Mar 24, 2018
    Excellent overview of the Great War.
    This picture shows the clash of old ideals with modern destructive reality born on the naïveté of horse warfare in the Industrial Age.
    FWoo45 likes this.
  17. B81

    B81 Well-Known Member

    Aug 12, 2018
    I just finished reading Amusing Ourselves to Death by Neil Postman.

    His main argument is that the Orwellian warning of Big Brother is not what we as Americans need to worry most about. It's our propensity for (mindless) distractions that is most threatening to our individual rights and freedoms.

    Postman argues that it's not just entertainment in of itself that's the problem. The problem is that the line between entertainment and serious (important) forms of public discourse, such as politics, education, religion, and commerce are starting to blur. The way we communicate as a society at large is relying more and more on concrete images (photos, video) rather than appeals to abstract concepts and principles, dramatizations and snippets of unconnected pieces of information rather than coherent expositions. This trend naturally limits our depth of understanding as well as our ability to detect lies and misinformation.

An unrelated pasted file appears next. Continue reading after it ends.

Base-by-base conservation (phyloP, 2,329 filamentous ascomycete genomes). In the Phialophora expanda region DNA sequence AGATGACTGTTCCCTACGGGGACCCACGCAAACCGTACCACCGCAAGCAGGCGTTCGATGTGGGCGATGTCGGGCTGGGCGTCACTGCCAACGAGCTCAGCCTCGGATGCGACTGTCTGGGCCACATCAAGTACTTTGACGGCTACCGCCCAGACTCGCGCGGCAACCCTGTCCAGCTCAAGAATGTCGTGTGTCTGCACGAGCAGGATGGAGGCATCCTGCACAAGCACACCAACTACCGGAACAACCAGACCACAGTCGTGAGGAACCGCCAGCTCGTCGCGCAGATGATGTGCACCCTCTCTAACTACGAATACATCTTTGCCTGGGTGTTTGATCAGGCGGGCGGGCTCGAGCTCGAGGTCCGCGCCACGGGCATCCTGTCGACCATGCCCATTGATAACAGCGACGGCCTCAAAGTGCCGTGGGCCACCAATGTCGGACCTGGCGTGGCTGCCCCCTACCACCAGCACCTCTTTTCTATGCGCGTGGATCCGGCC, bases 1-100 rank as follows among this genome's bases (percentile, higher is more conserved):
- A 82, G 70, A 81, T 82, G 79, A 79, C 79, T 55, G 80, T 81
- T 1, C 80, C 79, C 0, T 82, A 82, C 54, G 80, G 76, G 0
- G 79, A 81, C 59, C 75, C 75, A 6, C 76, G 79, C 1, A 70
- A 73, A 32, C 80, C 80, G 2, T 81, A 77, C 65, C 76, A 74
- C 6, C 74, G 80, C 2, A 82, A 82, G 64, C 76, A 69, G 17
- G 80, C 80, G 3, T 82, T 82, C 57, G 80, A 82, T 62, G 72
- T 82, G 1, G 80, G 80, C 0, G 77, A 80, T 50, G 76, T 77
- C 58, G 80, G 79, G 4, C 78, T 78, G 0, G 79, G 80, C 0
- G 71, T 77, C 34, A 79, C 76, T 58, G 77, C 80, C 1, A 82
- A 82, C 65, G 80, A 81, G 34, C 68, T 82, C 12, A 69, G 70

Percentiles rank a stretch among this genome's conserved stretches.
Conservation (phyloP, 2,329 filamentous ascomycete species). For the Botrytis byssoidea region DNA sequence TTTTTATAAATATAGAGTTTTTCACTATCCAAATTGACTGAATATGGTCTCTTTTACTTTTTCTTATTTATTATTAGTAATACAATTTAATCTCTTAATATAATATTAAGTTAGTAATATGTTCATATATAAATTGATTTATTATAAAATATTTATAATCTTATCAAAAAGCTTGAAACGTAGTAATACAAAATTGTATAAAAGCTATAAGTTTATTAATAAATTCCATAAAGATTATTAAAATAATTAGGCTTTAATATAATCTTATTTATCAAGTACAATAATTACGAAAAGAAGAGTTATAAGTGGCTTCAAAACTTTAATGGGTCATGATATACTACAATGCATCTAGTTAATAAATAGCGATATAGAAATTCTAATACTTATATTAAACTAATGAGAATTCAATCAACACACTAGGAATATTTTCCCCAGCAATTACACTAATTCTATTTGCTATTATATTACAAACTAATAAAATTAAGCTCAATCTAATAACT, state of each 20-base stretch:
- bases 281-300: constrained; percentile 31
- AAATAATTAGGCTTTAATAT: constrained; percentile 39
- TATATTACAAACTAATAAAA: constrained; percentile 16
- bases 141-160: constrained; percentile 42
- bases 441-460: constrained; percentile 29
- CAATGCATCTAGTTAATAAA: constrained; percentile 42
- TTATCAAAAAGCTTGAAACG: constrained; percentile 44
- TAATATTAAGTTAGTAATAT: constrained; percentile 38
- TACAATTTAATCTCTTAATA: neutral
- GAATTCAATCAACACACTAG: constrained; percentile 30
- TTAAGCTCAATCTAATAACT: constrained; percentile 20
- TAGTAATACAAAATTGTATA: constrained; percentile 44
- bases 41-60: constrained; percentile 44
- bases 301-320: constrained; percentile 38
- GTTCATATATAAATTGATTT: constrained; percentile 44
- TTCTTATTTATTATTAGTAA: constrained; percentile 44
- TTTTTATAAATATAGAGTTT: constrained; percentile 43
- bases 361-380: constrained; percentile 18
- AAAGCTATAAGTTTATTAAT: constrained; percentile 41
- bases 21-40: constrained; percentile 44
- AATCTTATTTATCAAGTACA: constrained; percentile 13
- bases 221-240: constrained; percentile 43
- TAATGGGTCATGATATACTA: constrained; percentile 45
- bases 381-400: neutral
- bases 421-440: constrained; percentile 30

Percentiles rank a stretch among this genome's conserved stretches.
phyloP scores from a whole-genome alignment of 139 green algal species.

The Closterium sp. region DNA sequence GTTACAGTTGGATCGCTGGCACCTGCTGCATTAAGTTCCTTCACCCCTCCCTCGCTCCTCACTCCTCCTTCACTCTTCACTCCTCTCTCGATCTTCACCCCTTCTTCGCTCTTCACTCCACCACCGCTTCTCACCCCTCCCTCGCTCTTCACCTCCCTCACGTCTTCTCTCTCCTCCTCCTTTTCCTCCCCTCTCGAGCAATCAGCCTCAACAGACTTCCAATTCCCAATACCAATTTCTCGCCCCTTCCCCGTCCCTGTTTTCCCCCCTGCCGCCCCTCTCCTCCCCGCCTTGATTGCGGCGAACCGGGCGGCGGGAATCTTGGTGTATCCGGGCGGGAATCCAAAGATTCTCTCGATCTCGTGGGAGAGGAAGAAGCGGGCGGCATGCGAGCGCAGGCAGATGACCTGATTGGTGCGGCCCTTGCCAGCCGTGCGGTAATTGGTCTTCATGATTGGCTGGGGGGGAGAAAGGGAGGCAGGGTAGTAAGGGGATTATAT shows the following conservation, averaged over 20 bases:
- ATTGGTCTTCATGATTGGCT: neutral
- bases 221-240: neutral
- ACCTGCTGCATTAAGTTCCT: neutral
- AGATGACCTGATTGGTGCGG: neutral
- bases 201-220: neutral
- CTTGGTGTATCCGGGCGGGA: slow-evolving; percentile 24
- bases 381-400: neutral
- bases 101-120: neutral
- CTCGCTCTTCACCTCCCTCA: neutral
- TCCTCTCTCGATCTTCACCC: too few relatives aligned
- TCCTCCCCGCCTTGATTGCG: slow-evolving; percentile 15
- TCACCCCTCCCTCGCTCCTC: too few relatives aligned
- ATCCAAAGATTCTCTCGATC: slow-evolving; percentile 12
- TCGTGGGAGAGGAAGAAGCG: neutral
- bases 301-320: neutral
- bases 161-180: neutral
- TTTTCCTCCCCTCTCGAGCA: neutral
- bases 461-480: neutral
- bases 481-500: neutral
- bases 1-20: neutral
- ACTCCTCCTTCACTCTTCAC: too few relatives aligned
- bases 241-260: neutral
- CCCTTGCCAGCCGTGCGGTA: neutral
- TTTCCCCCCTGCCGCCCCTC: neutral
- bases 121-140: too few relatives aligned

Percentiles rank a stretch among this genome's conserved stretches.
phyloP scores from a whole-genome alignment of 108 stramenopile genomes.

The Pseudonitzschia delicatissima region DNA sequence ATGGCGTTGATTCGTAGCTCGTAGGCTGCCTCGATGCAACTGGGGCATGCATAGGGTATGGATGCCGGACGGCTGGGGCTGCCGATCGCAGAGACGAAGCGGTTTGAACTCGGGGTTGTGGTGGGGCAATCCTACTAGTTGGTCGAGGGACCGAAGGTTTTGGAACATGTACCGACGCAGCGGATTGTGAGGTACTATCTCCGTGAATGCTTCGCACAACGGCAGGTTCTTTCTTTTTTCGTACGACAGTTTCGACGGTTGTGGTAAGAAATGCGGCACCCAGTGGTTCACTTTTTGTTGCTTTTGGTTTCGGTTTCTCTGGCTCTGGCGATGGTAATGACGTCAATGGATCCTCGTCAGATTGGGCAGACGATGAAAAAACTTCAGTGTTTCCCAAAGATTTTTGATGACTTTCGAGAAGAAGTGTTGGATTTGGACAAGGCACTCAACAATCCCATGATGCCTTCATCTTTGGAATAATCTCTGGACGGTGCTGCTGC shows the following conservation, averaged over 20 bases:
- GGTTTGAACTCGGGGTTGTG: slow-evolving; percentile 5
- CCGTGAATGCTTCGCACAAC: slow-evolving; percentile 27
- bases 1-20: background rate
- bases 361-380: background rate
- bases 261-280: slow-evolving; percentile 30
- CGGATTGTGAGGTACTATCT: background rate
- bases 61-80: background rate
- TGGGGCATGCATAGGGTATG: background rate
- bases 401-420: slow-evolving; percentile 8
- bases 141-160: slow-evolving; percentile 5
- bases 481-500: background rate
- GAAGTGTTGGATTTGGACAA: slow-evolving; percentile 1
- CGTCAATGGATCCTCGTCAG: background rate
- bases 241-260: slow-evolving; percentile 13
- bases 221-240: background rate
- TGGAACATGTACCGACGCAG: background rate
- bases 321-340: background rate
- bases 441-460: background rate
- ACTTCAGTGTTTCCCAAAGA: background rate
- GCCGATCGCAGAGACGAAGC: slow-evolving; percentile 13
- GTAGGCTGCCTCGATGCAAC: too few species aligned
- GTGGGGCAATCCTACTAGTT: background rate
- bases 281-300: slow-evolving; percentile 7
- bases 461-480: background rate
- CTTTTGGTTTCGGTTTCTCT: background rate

He points out that neither the Government nor Corporate America is responsible for this. There is no conspiracy here. We're doing this to ourselves.

    Postman wrote his book in 1985. Naturally, his argument mainly attacks the medium of television, as personal computers and the Internet had not yet gone mainstream. However, I think his fundamental arguments apply equally (if not more so) to today's social media platforms (e.g. Twitter, Facebook, etc).

    The idea of mankind nonchalantly giving up their freedoms in exchange for idle pleasures was introduced by Aldous Huxley in the book Brave New World. I had read Brave New World some years ago, but now I need to read it again.

    Okay. I'll get off my soap box. ;)
    Mike Meints and TxTrail80 like this.
  18. Scaramouche

    Scaramouche Student of the Columbian Exchange Supporting Addict

    Sep 15, 2015
    After a lifetime, I am currently rereading the kiss and tell it's so nice to be naughty Robert Graves' translation of Suetonius' The Twelve Caesars.
    I always liked this book cause it reminded me of the Washington Post and/or the Moscow Times.
    gps man and TxTrail80 like this.
  19. mikegalway

    mikegalway CEO of DILLIGAF industries Supporting Addict

    Feb 23, 2014
    Off The Beaten Path - a travel guide . It's inspirational .
  20. FrankG

    FrankG Well-Known Member Supporting Addict

    Jun 24, 2018
    For those enjoying true accounts of mob hit Anthony Bruno's The Iceman: True Story of a Cold Blooded Killer. Chronicles the life of Richard Kuklinski. Man had bizarre ways of offing his targets.